This is a brief overview and comparison of the pre-tribulation, mid-tribulation, pre-wrath, and post-tribulation rapture views. This article will not argue the pros and cons of the different views, but simply gives a very brief summary of each. These four major rapture beliefs have a relatively specific rapture point, during the 70th week of Daniel (Daniel 9:24-27), which is unfolded in the events of the 7 seals, 7 trumpets, and 7 bowls (Revelation chapters 4-19). We will look at the 70th week timing of each rapture theory to get a better understanding of them.
The pre-tribulation view places the rapture before any of the events of the seals, trumpets, and bowls of Revelation. This view says that the entirety of the seals, trumpets, and bowls (and, therefore, the entire 7 years of Daniel’s 70th week) is the Wrath of God, and that Christians will not be present during any of it, because 1 Thessalonians 5:9 says, “…God hath not appointed us to wrath…” The pre-trib view looks to Revelation 4:1 where the apostle John, who it says represents the church, is called up to heaven. In chapters 4-18, John (and therefore the church) looks down on earth as the events of the seals, trumpets, and bowls unfold. This view points out that the word “church” does not appear again until chapter 19 where it is pictured as a bride, beautifully adorned for her husband, which then returns to earth to be with the Bridegroom.
The pre-tribulation view is the only one of the four views that says the rapture is imminent- that it could occur at any time. This view says that Jesus coming as a thief (Revelation 3:3, 16:15; Luke 12:39-40; Matthew 24:42-43) confirms that He could return at any time.
The mid-tribulation view divides the 70th week of Daniel into two sections- the Great Tribulation and the Wrath of God (or the wrath of Satan, and the wrath of God). This view places the rapture after the sixth seal, but before the 7 trumpets and 7 bowls. Revelation 6:12-17 speaks of a cosmic chaos, after the opening of the sixth seal, during which time the unbelievers declare, “…the great day of his wrath is come; and who shall be able to stand?” Revelation 7:1-9 then tells of the “sealing” of the servants of God, after which a great multitude is seen in heaven.
The mid-trib view looks to 2 Thessalonians 2:1-4 which says the rapture will not occur until after the Antichrist is revealed. This event, which Jesus calls the abomination of desolation (Matthew 24:15), occurs around mid-point of Daniel’s 70th week (Daniel 9:27). The mid-tribulation view generally says that the Wrath of God will begin about ½ way through the 7 year period, and that Christians will miss the most intense part of the Great Tribulation.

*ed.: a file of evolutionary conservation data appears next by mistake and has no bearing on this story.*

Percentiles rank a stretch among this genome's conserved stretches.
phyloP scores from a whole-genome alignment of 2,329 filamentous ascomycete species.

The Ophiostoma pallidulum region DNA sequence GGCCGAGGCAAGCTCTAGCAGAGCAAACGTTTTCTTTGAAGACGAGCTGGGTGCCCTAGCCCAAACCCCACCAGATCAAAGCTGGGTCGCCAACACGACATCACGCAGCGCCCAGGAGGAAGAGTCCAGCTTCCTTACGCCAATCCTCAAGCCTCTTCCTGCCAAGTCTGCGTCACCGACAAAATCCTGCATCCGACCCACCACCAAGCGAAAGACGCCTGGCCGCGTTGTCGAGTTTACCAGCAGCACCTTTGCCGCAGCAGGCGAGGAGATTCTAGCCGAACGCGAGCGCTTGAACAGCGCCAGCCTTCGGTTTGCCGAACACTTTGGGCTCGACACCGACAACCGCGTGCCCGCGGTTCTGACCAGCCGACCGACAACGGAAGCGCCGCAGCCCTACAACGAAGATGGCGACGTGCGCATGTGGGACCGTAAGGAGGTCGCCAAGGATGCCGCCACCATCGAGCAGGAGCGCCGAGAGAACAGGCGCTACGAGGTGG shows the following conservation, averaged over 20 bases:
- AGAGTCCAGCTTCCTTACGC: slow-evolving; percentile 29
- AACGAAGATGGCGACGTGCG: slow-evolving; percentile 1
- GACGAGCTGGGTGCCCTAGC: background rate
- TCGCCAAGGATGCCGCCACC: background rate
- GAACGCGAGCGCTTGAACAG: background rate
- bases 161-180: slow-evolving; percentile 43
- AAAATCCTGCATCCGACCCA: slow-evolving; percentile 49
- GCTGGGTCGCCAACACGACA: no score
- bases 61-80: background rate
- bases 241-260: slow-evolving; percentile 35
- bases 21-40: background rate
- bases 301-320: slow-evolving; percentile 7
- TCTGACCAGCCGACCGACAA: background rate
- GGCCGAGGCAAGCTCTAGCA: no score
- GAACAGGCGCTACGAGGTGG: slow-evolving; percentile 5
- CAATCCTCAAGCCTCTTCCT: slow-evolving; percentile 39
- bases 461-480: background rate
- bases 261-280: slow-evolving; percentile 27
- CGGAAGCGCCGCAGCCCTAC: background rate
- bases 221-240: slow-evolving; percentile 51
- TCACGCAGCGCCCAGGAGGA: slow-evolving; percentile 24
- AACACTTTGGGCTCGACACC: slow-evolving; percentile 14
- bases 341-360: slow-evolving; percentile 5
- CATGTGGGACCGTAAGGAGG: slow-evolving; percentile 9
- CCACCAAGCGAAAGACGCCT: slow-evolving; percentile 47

The mid-tribulation, the pre-wrath, and the post-tribulation views all say that Jesus specifically mentioned the cosmic events of the sixth seal, and said they would occur immediately after the tribulation, and just before the rapture (Matthew 24:29-31). These views, therefore, hold that the rapture cannot occur until sometime after the events of the sixth seal, regardless of the exact timing. (See also- Joel 2:30-31; Haggai 2:6; Isaiah 13:9-13; Mark 13:24-25; Luke 21:25-28; Acts 2:17-20)
Both the pre-tribulation and mid-tribulation views say that the second coming of Jesus will occur in two phases- a silent rapture of believers, and a triumphant return, separated by the Great Tribulation. The pre-wrath and post-tribulation views say that the second coming of Jesus will only occur once, with believers being raptured at His triumphant return.
The pre-wrath view is often confused with the mid-tribulation view because it also places the rapture after the sixth seal and this view also divides the 70th week of Daniel into two sections- the Great Tribulation and the Wrath of God. They differ, however, in that the mid-tribulation view places the rapture around mid-point of Daniel’s 70th week, but the pre-wrath view places the rapture near the end of the 70th week. Also, the pre-wrath view generally says that Christians will go through the entirety of the Great Tribulation period, but be raptured before the Wrath of God is poured out on unbelievers.
The pre-wrath view is also often confused with the post-tribulation view because both views place the rapture after the end of the tribulation period. They differ, however, in relation to the Wrath of God. The pre-wrath view is often (incorrectly) called the “3/4 view” because it occurs between the mid-point and the end of the 7 year period. The pre-wrath view generally says that the Wrath of God will begin at the second coming of Jesus, and will last as little as 30 days.
The post-tribulation view, like the mid-tribulation and pre-wrath views, also places the rapture after the sixth seal. This view differs, however, in that it generally views the seals, trumpets, and bowls as running simultaneously rather than concurrent. Therefore, the post-trib view places the rapture also after the sixth trumpet, and (usually) after the sixth bowl, and at the end of Daniel’s 70th week. Placing the rapture after the bowls of God’s wrath means that Christians will not be raptured until after the wrath of God is poured out on unbelievers. The post-tribulation view also holds that the rapture and the return of Jesus are one event.